What Is Barre?
If you’ve been paying attention to fitness trends, you’ve hear the words “barre workout” more frequently. But what is it? Barre workouts are an offshoot of ballet and are designed to give you that long, lean dancer’s physique. It combines exercises done at a ballet barre/ballet bar (you can use the back of a chair at home) combined with elements of ballet, Pilates, and yoga. Barre doesn’t use lots of equipment and instead relies on your bodyweight for resistance. The moves are designed to challenge you core stability and balance to achieve a strong and sleek body. And these classes really work! Participants rave about getting their bodies slimmer and more “chiseled”. For best weight loss and results, combine your barre workouts with a few cardio sessions and a healthy diet.
When you first enter a barre studio, you’ll see that it looks like a dance studio with a large open space, long mirrors, and ballet bars fixed to the wall. Some of the studios have wood floors so you generally don’t wear socks or shoes though some people like to wear “grippy” socks. There is not much equipment used but you’ll see a ball, light weight, and yoga straps. Generally, the classes last about an hour with a short warm up, 10-15 minutes of light weights (upper body), 20-30 minutes of barre exercises (mostly lower body), 10 minutes of floor work that includes abdominals and lower body exercises. Most classes finish with a cool down and final stretches.
Here are some terms you’ll hear in the class(as described by Jamie Young form FitSugar):
- First position: This is part of the setup for many barre exercises. In first position, you are standing on the floor with your heels touching and your toes apart. When you gaze down, your feet should look like a small “v” shape.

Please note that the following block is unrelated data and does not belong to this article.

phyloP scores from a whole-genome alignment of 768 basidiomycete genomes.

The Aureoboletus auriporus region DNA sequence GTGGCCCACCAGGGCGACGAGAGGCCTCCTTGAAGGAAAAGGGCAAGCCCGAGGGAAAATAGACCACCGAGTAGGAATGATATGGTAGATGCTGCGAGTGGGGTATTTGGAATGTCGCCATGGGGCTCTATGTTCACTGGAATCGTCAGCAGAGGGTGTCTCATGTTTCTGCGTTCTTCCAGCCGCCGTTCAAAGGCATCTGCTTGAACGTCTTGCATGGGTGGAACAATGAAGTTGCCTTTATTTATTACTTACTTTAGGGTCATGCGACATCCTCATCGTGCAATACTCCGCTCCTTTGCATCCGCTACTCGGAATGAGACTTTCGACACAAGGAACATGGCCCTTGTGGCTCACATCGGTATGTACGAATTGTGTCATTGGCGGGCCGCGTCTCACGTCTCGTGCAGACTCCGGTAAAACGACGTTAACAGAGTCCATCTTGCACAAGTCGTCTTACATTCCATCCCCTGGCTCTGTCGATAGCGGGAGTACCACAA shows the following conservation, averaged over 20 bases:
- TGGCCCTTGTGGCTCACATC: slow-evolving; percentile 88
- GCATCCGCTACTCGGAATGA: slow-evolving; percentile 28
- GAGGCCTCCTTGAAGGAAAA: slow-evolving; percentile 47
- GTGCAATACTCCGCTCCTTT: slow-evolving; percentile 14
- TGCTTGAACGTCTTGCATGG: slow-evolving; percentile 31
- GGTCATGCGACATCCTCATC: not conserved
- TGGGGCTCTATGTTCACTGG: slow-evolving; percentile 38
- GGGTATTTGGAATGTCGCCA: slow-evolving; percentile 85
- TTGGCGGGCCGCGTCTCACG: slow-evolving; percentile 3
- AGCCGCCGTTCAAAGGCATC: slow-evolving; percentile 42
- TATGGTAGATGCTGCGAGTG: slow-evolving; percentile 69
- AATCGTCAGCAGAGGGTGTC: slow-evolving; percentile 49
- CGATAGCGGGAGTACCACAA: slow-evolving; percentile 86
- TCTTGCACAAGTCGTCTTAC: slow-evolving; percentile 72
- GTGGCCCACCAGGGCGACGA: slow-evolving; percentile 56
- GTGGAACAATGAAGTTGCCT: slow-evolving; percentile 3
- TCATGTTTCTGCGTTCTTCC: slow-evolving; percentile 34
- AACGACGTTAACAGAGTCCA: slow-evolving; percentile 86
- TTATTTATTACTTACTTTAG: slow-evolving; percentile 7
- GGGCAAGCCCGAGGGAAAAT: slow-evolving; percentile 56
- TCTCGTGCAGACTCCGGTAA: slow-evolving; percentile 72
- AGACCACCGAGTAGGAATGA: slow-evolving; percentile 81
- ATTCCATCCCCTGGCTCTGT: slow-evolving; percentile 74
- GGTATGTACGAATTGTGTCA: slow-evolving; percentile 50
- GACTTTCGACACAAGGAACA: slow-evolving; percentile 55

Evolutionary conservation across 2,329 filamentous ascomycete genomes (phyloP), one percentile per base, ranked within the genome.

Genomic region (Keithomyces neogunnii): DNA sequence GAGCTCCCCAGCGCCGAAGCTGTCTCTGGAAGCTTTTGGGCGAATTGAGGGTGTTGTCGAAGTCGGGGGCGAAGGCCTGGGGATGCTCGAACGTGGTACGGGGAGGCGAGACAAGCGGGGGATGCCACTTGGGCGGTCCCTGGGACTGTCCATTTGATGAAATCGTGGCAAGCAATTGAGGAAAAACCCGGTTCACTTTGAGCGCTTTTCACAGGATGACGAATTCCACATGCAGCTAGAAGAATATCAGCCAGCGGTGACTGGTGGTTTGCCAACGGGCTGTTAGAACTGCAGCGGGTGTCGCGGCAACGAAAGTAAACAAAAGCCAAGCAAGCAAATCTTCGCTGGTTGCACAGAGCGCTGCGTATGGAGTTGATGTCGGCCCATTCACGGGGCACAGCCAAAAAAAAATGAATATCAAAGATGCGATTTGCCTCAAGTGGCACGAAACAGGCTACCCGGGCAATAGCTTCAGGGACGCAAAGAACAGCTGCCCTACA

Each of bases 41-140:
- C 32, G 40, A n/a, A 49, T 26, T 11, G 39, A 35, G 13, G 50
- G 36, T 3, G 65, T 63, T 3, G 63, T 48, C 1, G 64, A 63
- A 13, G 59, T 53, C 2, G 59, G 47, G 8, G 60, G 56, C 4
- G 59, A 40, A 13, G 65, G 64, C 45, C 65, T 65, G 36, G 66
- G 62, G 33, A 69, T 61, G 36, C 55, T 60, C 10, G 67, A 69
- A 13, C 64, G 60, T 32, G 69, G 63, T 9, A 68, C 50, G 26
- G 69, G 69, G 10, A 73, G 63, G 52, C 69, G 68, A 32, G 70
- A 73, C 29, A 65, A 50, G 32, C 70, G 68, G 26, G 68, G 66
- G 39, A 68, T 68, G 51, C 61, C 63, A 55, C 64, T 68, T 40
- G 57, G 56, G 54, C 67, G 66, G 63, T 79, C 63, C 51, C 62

- Plié: This is a pretty French term that means to bend, or fold. It is only used when referencing a bend in your knees, which you do often in barre. You can take a plié in almost any standing position. Your instructor might alternate the words bend and plié intermittently.
- Relevé: The actual meaning of this French term is lifted, or raised. The word is used when instructed to lift your heels off of the ground. This is usually only instructed when your heels are together, either side by side or in front of one another, so that you have plenty of ankle support.
- Second position: Stand with your legs separated from each other, with your feet about two feet apart, and your toes pointing outward on a diagonal. From here you will most likely be instructed to take a bend in your knees. Once you plié, make sure your heels are under your knees and your shins are parallel to prevent injury. Every barre goer loves to hear the term second position because it is often used for a series of thigh exercises. The position might feel like a break at first, but you’ll begin to feel the burn.
- Tuck: A key concept in barre, the tuck is part of the secret to sculpted thighs and seat. You may even hear this instruction during your ab exercises. It simply means to pull your hips forward while drawing your abs back. If you look at yourself in a mirror, you can see the tuck happening from a side view. When you tuck, the arch in your lower back will disappear, elongating your tailbone. This can make any exercise feel harder and therefore show more results, so embrace the tuck.
Have any of you Rockheads ever taken a barre class? As always, let me know in the comments!